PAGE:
Offspring Of Parents Who Both Have Alzheimer's Disease May Be More Likely To Develop The Illness

Offspring Of Parents Who Both Have Alzheimer's Disease May Be More Likely To Develop The Illness

(Mar. 11, 2008) — Adult-age offspring of parents who have both been diagnosed with Alzheimer's disease appear to have an increased risk of developing the disease compared with the general population, according to a new report.

"Alzheimer's disease is a common cause of dementia in the U.S. population and the leading cause of cognitive impairment in the elderly population," according to background information in the article. Identifying genes in Alzheimer's disease patients can help detect others who are at risk for the condition. "Because Alzheimer's disease is so common in the general population, it is not uncommon for both spouses to develop the disease. Offspring of two such affected individuals would presumably carry a higher burden of these Alzheimer's disease-associated genes."

Suman Jayadev, M.D., of the University of Washington, Seattle, and colleagues studied the frequency of Alzheimer's disease in adult children of 111 families in which both parents had been clinically diagnosed with the disease. Ages at onset of dementia were also noted.

Of the 297 offspring who reached adulthood, 22.6 percent developed Alzheimer's disease compared with an estimated 6 percent to 13 percent of the general population. The average age at onset for children of couples with the illness was 66.3. The risk of developing the disease increased with age with 31 percent of those older than age 60 affected and 41.8 percent of those older than age 70 affected. "Of the 240 unaffected individuals, 189 (78.8 percent) had not yet reached age 70 years, suggesting that the incidence of Alzheimer's disease (22.6 percent) is an underestimation of the final incidence rate of Alzheimer's disease in this population," the authors write.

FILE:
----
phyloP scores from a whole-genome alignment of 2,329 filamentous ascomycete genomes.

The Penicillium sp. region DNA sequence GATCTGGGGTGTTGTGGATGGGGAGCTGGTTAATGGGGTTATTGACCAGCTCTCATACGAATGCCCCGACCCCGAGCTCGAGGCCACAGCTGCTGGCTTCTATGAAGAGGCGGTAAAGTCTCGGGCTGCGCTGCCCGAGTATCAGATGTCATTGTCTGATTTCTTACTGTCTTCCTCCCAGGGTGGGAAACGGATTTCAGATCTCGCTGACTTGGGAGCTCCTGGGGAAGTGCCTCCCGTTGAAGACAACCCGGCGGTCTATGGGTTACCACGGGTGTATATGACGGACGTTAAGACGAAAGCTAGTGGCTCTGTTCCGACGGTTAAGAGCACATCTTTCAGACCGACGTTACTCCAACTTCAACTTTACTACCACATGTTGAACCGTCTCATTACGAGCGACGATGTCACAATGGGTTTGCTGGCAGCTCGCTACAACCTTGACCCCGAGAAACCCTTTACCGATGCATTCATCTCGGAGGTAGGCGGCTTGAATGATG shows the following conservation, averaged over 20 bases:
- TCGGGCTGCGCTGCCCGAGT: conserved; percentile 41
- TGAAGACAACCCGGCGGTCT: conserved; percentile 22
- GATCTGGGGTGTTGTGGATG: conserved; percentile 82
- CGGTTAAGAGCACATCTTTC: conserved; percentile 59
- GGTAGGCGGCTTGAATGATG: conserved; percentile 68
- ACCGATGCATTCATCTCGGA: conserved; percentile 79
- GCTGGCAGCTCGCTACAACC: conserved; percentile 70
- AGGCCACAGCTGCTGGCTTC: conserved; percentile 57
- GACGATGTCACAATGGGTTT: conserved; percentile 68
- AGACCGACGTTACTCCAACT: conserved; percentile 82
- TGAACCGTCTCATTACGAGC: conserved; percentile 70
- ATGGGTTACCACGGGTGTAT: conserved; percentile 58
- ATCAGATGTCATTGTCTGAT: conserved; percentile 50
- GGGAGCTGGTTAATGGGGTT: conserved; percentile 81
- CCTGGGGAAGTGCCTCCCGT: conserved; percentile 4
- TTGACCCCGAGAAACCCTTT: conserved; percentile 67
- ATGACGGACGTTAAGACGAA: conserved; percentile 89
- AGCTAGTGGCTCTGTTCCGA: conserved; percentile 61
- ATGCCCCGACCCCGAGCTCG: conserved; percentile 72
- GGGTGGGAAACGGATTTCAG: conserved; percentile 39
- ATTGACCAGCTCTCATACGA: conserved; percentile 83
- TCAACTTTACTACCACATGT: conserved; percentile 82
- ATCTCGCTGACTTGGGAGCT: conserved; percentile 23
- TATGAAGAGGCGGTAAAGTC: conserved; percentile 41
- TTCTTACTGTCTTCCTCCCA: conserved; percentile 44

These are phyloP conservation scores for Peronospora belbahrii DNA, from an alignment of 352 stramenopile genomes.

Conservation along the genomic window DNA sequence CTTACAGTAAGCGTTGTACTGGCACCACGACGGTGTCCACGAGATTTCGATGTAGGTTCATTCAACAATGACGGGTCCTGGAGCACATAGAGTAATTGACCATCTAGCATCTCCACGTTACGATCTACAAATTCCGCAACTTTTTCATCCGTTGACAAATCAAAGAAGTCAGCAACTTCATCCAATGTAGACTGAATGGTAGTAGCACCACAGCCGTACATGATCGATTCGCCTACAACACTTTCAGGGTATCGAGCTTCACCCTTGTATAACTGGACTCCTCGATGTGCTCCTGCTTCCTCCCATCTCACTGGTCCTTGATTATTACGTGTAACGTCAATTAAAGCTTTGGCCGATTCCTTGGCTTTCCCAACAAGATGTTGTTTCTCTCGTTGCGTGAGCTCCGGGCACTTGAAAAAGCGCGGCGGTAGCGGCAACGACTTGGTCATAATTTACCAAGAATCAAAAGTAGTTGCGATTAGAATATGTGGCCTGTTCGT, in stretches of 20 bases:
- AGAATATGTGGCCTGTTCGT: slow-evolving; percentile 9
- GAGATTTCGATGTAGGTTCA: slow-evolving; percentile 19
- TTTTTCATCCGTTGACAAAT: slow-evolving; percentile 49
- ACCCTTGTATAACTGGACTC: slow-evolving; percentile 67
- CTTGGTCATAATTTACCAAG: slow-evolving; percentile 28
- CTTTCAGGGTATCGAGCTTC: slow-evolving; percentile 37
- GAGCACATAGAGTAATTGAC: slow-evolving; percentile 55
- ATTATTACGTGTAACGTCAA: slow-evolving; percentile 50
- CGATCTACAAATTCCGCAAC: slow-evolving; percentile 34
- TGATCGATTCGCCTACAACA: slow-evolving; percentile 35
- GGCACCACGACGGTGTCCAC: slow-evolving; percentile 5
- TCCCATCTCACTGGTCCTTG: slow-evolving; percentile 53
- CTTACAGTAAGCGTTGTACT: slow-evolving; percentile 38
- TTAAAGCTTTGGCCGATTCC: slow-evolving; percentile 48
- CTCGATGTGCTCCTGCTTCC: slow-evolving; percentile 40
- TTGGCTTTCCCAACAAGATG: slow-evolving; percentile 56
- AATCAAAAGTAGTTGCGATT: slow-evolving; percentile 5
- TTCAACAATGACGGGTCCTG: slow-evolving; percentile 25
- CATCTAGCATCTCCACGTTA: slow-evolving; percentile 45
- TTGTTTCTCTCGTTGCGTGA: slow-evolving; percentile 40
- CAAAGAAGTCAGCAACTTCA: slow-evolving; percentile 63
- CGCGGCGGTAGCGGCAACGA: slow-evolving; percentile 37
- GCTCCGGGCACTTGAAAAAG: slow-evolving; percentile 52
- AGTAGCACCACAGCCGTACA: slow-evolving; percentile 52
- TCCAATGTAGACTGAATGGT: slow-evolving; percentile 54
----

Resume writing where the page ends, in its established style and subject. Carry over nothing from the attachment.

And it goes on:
Having additional family members with Alzheimer's disease did not increase the risk of developing the disease, but was associated with a younger age at onset for those who did develop the illness. Children with no history of the disease beyond the parents had an older age at onset (72 years) compared with those who had one parent with family history of the disease (60 years) or both parents with family history of the illness (57 years).

"The role of family history and the specific genes involved in this phenomenon require a better definition," the authors conclude. "Families with a significant Alzheimer's disease history may be more likely to be referred to an Alzheimer's disease research center and, thus, the present patients may be 'enriched' for a particularly Alzheimer's disease-prone subgroup. Following these families as the offspring continue to age will provide increasingly informative data."

Journal reference: Arch Neurol. 2008;65[3]:373-378.

This study was supported by grants from the National Institute on Aging/National Institutes of Health and by Veterans Affairs research funds.

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